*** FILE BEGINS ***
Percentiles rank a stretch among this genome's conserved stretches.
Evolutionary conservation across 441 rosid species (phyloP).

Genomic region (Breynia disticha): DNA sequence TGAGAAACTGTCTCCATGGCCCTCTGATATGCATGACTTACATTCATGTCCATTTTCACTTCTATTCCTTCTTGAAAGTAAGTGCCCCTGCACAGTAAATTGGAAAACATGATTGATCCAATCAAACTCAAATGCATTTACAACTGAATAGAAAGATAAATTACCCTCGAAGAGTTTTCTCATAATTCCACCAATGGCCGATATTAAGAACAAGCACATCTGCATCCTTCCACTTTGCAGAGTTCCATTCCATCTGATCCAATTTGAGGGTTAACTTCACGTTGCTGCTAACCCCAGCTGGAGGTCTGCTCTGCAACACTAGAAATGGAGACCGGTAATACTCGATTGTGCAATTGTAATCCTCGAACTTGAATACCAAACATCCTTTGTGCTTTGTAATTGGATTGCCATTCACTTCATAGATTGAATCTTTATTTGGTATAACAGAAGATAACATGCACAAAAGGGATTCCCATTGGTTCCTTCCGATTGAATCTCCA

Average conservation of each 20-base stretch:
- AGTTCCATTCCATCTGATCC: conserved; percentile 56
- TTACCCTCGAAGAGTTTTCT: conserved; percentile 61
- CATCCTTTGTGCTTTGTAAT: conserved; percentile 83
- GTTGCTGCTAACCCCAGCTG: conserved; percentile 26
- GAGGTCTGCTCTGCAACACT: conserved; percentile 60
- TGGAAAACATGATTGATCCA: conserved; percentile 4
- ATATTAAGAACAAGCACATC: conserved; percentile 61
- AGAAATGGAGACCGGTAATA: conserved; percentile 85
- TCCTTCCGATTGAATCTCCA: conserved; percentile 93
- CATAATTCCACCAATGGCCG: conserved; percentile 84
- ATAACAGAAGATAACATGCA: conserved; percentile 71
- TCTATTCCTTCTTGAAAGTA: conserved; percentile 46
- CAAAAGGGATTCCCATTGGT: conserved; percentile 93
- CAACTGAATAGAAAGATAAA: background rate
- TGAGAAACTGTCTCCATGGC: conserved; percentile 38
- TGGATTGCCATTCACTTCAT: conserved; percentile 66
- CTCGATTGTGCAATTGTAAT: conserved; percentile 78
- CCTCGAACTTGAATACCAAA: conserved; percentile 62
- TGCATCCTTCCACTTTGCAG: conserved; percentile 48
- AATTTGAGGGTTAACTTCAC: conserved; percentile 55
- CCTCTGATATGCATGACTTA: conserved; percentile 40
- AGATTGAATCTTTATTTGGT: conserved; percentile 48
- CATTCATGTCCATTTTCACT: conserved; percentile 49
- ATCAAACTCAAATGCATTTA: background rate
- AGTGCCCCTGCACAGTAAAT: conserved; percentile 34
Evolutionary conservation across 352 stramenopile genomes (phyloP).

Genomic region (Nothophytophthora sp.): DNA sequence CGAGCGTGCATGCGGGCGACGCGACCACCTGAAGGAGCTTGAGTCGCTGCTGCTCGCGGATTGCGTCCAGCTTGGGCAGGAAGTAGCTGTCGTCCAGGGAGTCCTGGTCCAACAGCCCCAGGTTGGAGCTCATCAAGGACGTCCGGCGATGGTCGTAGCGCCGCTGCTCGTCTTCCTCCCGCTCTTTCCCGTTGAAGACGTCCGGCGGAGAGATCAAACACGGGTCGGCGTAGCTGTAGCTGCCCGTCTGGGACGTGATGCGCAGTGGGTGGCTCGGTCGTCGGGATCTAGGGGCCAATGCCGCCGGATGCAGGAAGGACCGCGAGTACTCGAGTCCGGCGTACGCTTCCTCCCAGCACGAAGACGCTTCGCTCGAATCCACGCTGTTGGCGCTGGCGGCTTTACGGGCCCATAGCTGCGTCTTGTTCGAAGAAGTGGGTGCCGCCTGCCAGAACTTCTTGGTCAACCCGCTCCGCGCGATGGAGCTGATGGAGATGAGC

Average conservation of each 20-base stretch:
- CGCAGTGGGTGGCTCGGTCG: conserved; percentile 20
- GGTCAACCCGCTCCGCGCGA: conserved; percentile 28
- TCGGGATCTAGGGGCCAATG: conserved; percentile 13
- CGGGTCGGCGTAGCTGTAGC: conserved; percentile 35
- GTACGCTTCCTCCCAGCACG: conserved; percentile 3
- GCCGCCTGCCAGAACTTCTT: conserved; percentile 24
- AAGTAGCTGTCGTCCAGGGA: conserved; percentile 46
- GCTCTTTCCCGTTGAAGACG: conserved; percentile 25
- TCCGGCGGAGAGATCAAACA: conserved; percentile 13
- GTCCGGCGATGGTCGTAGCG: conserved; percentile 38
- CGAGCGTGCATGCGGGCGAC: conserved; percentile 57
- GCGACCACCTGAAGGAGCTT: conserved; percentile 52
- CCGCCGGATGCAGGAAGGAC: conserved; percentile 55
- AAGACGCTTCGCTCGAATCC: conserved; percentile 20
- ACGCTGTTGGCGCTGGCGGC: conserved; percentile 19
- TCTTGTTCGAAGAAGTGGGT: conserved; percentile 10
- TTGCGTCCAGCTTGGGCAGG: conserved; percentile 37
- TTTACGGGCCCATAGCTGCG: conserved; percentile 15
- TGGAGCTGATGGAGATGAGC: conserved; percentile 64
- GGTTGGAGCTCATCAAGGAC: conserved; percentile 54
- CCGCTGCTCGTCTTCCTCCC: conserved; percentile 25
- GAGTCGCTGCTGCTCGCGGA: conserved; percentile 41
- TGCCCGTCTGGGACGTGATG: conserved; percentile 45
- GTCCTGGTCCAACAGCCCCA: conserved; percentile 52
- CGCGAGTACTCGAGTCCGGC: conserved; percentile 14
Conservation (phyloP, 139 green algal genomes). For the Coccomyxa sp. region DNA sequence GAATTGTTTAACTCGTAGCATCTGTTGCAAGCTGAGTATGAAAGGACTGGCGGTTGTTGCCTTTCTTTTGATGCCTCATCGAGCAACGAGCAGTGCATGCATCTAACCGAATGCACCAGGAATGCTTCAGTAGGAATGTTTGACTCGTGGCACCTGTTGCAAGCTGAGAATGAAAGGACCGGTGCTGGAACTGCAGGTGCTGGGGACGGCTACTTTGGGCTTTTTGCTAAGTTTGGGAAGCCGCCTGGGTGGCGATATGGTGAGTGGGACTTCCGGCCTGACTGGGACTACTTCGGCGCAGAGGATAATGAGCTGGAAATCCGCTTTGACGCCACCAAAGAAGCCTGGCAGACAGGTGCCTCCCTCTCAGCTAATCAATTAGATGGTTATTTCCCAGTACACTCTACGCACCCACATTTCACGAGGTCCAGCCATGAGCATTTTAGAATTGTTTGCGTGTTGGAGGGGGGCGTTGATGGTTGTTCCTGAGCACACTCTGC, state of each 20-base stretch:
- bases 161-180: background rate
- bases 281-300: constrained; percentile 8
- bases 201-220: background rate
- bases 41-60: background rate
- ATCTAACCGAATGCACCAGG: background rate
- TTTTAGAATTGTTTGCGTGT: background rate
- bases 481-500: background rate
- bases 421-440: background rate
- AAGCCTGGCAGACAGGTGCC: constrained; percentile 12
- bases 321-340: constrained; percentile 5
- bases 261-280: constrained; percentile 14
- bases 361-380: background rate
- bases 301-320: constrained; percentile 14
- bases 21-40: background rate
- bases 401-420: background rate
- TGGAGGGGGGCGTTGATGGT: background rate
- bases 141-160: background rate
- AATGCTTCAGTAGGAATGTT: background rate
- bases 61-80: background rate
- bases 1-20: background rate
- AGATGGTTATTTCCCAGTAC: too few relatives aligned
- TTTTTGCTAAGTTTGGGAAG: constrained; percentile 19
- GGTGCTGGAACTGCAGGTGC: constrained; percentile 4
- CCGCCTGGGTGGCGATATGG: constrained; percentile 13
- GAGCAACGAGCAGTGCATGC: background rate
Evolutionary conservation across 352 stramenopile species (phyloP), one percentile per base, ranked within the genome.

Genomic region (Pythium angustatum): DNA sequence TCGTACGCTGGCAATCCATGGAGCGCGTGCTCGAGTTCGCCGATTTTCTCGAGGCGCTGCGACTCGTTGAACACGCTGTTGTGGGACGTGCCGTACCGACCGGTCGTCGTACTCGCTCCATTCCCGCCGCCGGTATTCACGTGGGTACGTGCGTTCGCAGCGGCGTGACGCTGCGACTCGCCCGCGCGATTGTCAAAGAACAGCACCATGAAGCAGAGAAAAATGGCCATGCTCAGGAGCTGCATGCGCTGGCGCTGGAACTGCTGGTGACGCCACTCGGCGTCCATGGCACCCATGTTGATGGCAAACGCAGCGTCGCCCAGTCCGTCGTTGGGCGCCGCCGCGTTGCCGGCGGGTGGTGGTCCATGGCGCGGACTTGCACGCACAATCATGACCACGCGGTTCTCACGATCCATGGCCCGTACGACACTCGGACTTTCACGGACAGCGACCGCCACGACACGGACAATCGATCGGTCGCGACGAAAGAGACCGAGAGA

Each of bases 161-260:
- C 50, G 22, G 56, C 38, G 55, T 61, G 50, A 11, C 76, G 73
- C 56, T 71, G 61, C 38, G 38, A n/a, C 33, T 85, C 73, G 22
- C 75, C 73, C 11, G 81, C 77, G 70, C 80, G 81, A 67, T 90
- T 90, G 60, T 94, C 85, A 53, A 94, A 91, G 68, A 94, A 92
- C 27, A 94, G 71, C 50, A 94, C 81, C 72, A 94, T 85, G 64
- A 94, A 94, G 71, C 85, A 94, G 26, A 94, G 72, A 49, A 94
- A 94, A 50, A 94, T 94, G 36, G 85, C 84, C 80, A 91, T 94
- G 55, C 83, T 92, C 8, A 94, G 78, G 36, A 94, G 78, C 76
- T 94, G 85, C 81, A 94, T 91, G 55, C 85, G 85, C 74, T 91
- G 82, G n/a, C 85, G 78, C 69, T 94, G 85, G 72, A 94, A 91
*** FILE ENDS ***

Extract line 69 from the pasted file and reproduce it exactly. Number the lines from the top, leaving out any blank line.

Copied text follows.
- bases 261-280: constrained; percentile 14